Jim knew that, for his neighbors, the slametan held far deeper significance than just an expression of joy for another son in the family. Central to the feast is a ritual designed to give protection from evil spirits. Even though the Javanese are nominally Muslim, their day-to-day lives are still very much influenced by fear of spirits and witchcraft. The slametan proper is an all-male affair, although women often gather in the kitchen or another room. After the invited male neighbors gather and are seated cross-legged on woven-leaf mats spread around the perimeter of the room, the host begins with an introduction and explains the reason for the gathering. Incense is burned, and specially prepared food is placed on mats in the center of the room. Normally the food consists of rice and two or three side dishes. In the center is placed a cone of rice representing a mountain, which the Javanese traditionally regard as the source of well-being.
The food is not primarily for the guests. It and the incense are offerings to the spirits. Sometimes, in his opening speech, the host mentions the specific spirits concerned with this occasion and for whom the food is intended.
After the speech is over, someone is called upon to offer a prayer in the form of a Muslim chant in Arabic. Sometimes the local modin, or Muslim official, is specially invited for this purpose. At other times the prayer is offered by anyone present who has learned the appropriate recitation. Its intent is protection against the harm that the spirits might bring (in this case, against the newborn baby). The guests indicate their participation in the prayer by holding their hands out with palms upraised and by saying "amen" at each pause in the chant.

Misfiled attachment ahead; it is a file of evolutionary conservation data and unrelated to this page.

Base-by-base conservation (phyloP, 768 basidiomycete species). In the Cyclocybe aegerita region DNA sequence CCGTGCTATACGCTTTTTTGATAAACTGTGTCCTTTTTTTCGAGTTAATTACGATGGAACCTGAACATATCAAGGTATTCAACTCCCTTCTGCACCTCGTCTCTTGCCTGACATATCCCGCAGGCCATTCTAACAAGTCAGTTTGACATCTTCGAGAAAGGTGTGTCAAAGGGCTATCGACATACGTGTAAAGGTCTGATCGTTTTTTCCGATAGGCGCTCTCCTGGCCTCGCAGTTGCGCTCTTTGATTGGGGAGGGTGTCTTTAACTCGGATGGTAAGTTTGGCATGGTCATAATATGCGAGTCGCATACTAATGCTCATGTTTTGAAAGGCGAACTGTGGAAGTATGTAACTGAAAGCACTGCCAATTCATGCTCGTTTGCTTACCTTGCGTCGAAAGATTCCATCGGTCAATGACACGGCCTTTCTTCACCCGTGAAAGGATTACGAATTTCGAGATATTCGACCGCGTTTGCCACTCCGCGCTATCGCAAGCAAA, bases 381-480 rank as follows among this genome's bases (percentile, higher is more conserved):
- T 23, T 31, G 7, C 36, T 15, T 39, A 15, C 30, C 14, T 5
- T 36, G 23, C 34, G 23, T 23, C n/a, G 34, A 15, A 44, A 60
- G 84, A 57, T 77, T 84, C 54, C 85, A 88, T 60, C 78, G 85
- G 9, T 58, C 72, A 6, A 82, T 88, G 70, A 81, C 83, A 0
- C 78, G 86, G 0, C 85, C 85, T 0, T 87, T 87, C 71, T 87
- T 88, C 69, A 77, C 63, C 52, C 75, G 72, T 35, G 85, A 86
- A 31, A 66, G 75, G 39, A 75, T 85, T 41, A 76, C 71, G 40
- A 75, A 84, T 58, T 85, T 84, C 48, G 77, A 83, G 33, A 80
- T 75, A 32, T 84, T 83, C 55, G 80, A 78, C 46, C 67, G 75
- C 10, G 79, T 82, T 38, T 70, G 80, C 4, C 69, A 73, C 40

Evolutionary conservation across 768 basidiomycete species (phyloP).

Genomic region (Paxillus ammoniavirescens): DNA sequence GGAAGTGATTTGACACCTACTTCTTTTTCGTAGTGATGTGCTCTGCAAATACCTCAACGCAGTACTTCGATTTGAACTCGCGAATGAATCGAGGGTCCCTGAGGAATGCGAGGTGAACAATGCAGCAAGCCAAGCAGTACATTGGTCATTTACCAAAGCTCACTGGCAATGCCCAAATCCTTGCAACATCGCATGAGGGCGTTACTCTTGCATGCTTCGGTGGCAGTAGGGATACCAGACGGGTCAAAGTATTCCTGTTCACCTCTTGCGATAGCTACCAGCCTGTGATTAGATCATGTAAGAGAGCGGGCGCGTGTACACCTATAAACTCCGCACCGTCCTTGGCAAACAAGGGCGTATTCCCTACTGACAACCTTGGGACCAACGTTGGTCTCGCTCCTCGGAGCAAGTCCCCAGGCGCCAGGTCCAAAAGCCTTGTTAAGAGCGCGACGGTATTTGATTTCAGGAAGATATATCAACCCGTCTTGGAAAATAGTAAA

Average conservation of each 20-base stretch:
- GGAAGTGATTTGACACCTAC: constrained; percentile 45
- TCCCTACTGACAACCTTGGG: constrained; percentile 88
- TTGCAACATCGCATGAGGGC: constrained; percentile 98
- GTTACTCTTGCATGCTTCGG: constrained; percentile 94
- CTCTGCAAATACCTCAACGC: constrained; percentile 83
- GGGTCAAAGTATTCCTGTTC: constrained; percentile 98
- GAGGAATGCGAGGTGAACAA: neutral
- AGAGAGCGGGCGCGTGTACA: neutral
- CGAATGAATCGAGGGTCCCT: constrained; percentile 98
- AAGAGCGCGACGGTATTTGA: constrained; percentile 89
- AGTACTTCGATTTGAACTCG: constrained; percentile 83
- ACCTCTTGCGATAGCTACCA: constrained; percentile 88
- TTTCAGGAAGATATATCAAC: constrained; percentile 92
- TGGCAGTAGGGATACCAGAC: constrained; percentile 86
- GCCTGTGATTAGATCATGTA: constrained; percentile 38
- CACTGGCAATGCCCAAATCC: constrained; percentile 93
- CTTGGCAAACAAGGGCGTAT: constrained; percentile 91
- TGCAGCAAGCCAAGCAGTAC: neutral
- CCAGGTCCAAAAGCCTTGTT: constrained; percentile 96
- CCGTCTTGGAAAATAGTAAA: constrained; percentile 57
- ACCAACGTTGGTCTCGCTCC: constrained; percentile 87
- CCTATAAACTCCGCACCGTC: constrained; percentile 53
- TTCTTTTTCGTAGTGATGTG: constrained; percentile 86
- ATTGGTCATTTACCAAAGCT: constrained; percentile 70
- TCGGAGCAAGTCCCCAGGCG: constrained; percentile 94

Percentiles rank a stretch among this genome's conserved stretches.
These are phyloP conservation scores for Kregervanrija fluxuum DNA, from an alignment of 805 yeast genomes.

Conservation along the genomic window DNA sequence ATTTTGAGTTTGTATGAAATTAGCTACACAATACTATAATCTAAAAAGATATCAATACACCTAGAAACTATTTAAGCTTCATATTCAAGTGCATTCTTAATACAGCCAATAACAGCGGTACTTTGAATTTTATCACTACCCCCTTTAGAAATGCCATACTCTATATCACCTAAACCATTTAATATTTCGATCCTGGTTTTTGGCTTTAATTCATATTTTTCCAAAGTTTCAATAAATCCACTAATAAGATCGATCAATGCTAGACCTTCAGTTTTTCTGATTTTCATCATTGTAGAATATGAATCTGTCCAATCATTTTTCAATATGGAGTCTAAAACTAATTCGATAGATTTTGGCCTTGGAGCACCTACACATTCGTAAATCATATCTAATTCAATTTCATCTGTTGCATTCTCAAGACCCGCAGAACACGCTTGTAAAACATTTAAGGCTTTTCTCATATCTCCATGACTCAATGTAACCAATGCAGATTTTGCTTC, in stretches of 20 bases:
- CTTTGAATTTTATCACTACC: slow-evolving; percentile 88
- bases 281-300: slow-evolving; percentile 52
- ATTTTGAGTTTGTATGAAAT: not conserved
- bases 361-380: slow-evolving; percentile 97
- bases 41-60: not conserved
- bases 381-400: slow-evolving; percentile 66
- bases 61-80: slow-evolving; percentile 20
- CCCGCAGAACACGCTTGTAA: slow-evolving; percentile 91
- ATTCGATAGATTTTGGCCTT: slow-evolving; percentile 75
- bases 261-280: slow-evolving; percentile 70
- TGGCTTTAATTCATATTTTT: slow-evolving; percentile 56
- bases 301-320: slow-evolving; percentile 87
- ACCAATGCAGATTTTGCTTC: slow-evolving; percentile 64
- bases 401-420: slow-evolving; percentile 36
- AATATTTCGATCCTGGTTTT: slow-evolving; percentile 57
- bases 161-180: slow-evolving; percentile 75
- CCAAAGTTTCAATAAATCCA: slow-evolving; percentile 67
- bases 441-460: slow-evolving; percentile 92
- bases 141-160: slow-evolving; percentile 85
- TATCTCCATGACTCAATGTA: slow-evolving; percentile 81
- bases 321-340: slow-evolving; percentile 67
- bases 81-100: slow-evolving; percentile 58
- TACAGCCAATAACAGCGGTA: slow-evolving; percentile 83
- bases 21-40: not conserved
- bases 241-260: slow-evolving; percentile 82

After prayer, the host invites the guests to eat the food dedicated to the spirits, for those spirits have already been satisfied with the smell of the incense and the aroma of the food. Each guest takes some rice and a small amount of the side dishes. The rest is taken home to be eaten later. With that, the ritual is over.
The slametan serves two basic purposes. First, it reinforces the social solidarity of the community by drawing the neighborhood together on all important occasions. Second, it fills a felt need for protection from misfortune that might be caused by the spirits. In a sense, the feast preserves a state of social and spiritual equilibrium.
As he reflected on this, Jim could see pros and cons to either accepting or rejecting this invitation. On the one hand, to accept could mean that his relationship with his neighbors would move to a deeper level and show that he identified with them in an important event in their lives. To reject the invitation could be taken as a rejection of his neighbors and their culture. Jim knew that many missionaries, and some national Christians, followed a policy of not attending the slametan. They felt that attendance would be seen as affirmation of the ritual as protection against the spirits. How could they participate in the prayer offered to a different god from Yahweh? How could they eat food offered to the spirits? These were the issues with which Jim struggled as twilight closed in. The time for reaching a decision could no longer be delayed. Finally, Jim decided to . . .
This case study is a revised version of one by Denis Green in Case Studies in Missions, edited by Paul and Frances Hiebert, Baker Book House. It may be reproduced only upon payment of a 35-cent royalty per copy to Baker Book House, P.O. Box 6787, Grand Rapids, MI 49516 USA
-- Howard Culbertson